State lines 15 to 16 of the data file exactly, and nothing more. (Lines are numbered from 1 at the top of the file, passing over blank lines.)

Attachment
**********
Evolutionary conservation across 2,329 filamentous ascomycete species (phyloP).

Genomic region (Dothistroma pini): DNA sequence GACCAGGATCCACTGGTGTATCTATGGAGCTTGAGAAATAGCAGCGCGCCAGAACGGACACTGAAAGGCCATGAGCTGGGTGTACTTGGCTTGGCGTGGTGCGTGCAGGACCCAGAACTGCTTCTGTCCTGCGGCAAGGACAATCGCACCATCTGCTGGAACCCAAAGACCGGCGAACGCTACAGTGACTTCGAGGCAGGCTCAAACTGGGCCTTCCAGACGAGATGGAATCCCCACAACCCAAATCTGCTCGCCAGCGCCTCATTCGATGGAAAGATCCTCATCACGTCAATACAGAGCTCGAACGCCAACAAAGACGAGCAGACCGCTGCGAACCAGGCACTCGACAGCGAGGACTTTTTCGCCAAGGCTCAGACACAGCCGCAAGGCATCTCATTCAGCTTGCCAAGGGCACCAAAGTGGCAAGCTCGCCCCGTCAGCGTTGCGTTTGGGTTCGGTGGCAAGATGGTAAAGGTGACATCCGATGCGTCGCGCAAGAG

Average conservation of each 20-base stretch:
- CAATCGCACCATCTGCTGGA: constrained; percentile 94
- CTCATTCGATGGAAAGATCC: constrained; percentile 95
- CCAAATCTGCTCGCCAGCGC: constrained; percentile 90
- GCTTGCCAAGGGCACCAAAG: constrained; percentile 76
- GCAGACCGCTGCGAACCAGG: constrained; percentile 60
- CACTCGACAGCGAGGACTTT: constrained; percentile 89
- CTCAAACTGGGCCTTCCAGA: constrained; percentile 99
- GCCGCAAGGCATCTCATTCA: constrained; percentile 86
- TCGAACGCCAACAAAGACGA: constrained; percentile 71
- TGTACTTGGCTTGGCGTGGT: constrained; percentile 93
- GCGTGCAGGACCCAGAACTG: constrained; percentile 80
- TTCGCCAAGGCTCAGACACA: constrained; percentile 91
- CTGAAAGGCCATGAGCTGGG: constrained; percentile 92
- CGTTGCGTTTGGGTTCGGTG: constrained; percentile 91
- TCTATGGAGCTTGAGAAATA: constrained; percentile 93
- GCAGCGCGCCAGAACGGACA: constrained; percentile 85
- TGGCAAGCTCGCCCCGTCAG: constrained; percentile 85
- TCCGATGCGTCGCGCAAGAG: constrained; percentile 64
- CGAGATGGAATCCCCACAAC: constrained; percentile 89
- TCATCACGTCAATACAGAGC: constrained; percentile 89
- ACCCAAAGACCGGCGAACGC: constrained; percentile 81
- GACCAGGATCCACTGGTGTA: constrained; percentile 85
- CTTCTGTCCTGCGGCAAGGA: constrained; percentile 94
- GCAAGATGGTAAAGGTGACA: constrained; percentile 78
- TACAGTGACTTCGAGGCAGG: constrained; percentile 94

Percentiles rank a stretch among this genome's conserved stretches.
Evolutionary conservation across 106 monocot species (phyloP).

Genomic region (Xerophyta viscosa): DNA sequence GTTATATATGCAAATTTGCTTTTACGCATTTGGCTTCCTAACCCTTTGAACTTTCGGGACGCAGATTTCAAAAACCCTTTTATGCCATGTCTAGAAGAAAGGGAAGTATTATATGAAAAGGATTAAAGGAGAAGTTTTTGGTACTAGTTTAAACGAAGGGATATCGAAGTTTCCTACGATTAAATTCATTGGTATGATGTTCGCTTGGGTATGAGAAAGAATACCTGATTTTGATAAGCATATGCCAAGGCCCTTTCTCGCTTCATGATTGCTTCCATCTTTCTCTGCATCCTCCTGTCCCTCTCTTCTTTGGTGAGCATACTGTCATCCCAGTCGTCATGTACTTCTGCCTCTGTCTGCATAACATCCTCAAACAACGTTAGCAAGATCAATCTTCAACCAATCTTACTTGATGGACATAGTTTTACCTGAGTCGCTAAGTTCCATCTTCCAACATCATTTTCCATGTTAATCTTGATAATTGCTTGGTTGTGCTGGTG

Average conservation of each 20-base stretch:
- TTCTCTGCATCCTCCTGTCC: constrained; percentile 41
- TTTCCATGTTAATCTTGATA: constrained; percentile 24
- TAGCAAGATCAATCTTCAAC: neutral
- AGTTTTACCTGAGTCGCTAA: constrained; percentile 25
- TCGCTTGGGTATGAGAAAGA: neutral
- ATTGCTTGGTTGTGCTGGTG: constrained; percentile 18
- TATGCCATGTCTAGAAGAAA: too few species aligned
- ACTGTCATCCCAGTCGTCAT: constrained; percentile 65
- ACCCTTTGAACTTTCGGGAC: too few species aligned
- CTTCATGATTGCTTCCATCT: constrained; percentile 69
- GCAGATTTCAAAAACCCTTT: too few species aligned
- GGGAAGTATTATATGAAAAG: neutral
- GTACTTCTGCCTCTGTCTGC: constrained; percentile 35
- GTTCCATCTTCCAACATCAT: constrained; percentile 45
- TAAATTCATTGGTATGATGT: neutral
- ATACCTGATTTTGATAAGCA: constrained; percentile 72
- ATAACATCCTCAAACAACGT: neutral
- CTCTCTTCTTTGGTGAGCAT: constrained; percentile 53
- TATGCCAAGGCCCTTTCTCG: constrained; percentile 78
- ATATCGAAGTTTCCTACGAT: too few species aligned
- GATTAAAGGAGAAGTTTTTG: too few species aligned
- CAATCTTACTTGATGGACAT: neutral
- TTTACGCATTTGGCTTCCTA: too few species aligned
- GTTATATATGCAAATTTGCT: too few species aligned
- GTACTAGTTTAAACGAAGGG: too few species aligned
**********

- TTCGCCAAGGCTCAGACACA: constrained; percentile 91
- CTGAAAGGCCATGAGCTGGG: constrained; percentile 92